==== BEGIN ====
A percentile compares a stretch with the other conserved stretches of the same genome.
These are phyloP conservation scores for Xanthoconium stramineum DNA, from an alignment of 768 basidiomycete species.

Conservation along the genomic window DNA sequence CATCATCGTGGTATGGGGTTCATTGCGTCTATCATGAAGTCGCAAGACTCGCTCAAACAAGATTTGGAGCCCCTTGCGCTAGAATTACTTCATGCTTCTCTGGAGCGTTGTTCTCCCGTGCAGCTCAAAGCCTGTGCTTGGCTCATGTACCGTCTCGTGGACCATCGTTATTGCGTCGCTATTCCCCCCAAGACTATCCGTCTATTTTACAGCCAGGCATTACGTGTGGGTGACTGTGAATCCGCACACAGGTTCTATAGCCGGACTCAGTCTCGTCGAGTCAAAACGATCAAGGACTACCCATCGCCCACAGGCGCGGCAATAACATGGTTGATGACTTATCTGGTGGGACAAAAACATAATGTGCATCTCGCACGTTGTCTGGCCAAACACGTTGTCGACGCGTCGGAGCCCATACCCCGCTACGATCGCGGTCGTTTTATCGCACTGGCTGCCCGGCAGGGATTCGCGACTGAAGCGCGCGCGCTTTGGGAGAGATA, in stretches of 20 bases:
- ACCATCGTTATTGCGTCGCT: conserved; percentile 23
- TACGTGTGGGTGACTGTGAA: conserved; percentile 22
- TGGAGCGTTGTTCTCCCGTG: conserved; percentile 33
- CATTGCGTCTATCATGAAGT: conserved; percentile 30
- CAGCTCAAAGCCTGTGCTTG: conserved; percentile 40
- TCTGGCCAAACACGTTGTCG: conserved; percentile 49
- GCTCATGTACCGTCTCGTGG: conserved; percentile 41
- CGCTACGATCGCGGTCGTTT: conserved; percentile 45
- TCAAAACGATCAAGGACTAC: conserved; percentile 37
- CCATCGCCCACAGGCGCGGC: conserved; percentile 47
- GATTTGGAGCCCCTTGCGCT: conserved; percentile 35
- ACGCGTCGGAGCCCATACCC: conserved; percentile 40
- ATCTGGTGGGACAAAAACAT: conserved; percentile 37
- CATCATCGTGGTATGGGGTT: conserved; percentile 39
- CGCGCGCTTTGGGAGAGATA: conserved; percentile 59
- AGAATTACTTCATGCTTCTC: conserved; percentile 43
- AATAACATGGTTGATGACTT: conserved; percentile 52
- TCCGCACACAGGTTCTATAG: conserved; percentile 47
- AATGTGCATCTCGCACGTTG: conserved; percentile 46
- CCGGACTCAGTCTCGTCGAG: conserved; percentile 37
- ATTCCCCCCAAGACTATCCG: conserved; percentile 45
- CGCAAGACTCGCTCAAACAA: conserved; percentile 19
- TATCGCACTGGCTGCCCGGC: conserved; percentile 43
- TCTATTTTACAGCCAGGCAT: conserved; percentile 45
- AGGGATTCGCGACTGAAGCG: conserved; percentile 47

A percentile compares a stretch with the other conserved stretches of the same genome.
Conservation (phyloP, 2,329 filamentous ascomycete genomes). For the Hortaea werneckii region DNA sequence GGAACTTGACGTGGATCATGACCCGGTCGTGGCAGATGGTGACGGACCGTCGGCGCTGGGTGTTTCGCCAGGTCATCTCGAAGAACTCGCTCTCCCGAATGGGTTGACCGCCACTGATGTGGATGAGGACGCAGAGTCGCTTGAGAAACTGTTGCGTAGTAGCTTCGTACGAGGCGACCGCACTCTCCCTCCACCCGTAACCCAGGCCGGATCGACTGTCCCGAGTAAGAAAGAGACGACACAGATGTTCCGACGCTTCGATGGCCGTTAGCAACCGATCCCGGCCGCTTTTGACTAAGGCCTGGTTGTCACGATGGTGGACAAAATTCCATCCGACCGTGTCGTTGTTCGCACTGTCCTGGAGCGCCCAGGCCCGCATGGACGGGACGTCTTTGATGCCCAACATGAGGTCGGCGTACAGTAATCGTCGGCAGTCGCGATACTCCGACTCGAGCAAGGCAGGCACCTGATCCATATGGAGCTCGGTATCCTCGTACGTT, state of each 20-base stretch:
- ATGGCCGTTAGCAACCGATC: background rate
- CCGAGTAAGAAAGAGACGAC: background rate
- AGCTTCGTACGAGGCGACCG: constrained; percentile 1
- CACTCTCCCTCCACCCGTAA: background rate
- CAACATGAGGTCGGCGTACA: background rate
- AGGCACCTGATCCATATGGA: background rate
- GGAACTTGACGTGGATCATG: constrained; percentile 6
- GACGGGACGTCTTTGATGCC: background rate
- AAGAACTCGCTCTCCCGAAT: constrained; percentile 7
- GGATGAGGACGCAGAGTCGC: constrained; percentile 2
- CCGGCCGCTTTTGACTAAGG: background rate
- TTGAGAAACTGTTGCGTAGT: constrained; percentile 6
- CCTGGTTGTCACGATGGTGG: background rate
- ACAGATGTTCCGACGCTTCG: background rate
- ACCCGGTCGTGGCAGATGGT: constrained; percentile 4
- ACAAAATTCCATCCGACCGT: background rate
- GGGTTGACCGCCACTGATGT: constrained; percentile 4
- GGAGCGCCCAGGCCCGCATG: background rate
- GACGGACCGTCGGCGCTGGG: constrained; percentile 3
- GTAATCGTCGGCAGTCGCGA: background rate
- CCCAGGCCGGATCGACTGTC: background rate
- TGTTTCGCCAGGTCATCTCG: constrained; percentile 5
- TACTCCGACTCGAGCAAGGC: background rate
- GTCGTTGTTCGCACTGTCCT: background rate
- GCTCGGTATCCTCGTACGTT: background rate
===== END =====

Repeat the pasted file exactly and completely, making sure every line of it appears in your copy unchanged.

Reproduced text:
A percentile compares a stretch with the other conserved stretches of the same genome.
These are phyloP conservation scores for Xanthoconium stramineum DNA, from an alignment of 768 basidiomycete species.

Conservation along the genomic window DNA sequence CATCATCGTGGTATGGGGTTCATTGCGTCTATCATGAAGTCGCAAGACTCGCTCAAACAAGATTTGGAGCCCCTTGCGCTAGAATTACTTCATGCTTCTCTGGAGCGTTGTTCTCCCGTGCAGCTCAAAGCCTGTGCTTGGCTCATGTACCGTCTCGTGGACCATCGTTATTGCGTCGCTATTCCCCCCAAGACTATCCGTCTATTTTACAGCCAGGCATTACGTGTGGGTGACTGTGAATCCGCACACAGGTTCTATAGCCGGACTCAGTCTCGTCGAGTCAAAACGATCAAGGACTACCCATCGCCCACAGGCGCGGCAATAACATGGTTGATGACTTATCTGGTGGGACAAAAACATAATGTGCATCTCGCACGTTGTCTGGCCAAACACGTTGTCGACGCGTCGGAGCCCATACCCCGCTACGATCGCGGTCGTTTTATCGCACTGGCTGCCCGGCAGGGATTCGCGACTGAAGCGCGCGCGCTTTGGGAGAGATA, in stretches of 20 bases:
- ACCATCGTTATTGCGTCGCT: conserved; percentile 23
- TACGTGTGGGTGACTGTGAA: conserved; percentile 22
- TGGAGCGTTGTTCTCCCGTG: conserved; percentile 33
- CATTGCGTCTATCATGAAGT: conserved; percentile 30
- CAGCTCAAAGCCTGTGCTTG: conserved; percentile 40
- TCTGGCCAAACACGTTGTCG: conserved; percentile 49
- GCTCATGTACCGTCTCGTGG: conserved; percentile 41
- CGCTACGATCGCGGTCGTTT: conserved; percentile 45
- TCAAAACGATCAAGGACTAC: conserved; percentile 37
- CCATCGCCCACAGGCGCGGC: conserved; percentile 47
- GATTTGGAGCCCCTTGCGCT: conserved; percentile 35
- ACGCGTCGGAGCCCATACCC: conserved; percentile 40
- ATCTGGTGGGACAAAAACAT: conserved; percentile 37
- CATCATCGTGGTATGGGGTT: conserved; percentile 39
- CGCGCGCTTTGGGAGAGATA: conserved; percentile 59
- AGAATTACTTCATGCTTCTC: conserved; percentile 43
- AATAACATGGTTGATGACTT: conserved; percentile 52
- TCCGCACACAGGTTCTATAG: conserved; percentile 47
- AATGTGCATCTCGCACGTTG: conserved; percentile 46
- CCGGACTCAGTCTCGTCGAG: conserved; percentile 37
- ATTCCCCCCAAGACTATCCG: conserved; percentile 45
- CGCAAGACTCGCTCAAACAA: conserved; percentile 19
- TATCGCACTGGCTGCCCGGC: conserved; percentile 43
- TCTATTTTACAGCCAGGCAT: conserved; percentile 45
- AGGGATTCGCGACTGAAGCG: conserved; percentile 47

A percentile compares a stretch with the other conserved stretches of the same genome.
Conservation (phyloP, 2,329 filamentous ascomycete genomes). For the Hortaea werneckii region DNA sequence GGAACTTGACGTGGATCATGACCCGGTCGTGGCAGATGGTGACGGACCGTCGGCGCTGGGTGTTTCGCCAGGTCATCTCGAAGAACTCGCTCTCCCGAATGGGTTGACCGCCACTGATGTGGATGAGGACGCAGAGTCGCTTGAGAAACTGTTGCGTAGTAGCTTCGTACGAGGCGACCGCACTCTCCCTCCACCCGTAACCCAGGCCGGATCGACTGTCCCGAGTAAGAAAGAGACGACACAGATGTTCCGACGCTTCGATGGCCGTTAGCAACCGATCCCGGCCGCTTTTGACTAAGGCCTGGTTGTCACGATGGTGGACAAAATTCCATCCGACCGTGTCGTTGTTCGCACTGTCCTGGAGCGCCCAGGCCCGCATGGACGGGACGTCTTTGATGCCCAACATGAGGTCGGCGTACAGTAATCGTCGGCAGTCGCGATACTCCGACTCGAGCAAGGCAGGCACCTGATCCATATGGAGCTCGGTATCCTCGTACGTT, state of each 20-base stretch:
- ATGGCCGTTAGCAACCGATC: background rate
- CCGAGTAAGAAAGAGACGAC: background rate
- AGCTTCGTACGAGGCGACCG: constrained; percentile 1
- CACTCTCCCTCCACCCGTAA: background rate
- CAACATGAGGTCGGCGTACA: background rate
- AGGCACCTGATCCATATGGA: background rate
- GGAACTTGACGTGGATCATG: constrained; percentile 6
- GACGGGACGTCTTTGATGCC: background rate
- AAGAACTCGCTCTCCCGAAT: constrained; percentile 7
- GGATGAGGACGCAGAGTCGC: constrained; percentile 2
- CCGGCCGCTTTTGACTAAGG: background rate
- TTGAGAAACTGTTGCGTAGT: constrained; percentile 6
- CCTGGTTGTCACGATGGTGG: background rate
- ACAGATGTTCCGACGCTTCG: background rate
- ACCCGGTCGTGGCAGATGGT: constrained; percentile 4
- ACAAAATTCCATCCGACCGT: background rate
- GGGTTGACCGCCACTGATGT: constrained; percentile 4
- GGAGCGCCCAGGCCCGCATG: background rate
- GACGGACCGTCGGCGCTGGG: constrained; percentile 3
- GTAATCGTCGGCAGTCGCGA: background rate
- CCCAGGCCGGATCGACTGTC: background rate
- TGTTTCGCCAGGTCATCTCG: constrained; percentile 5
- TACTCCGACTCGAGCAAGGC: background rate
- GTCGTTGTTCGCACTGTCCT: background rate
- GCTCGGTATCCTCGTACGTT: background rate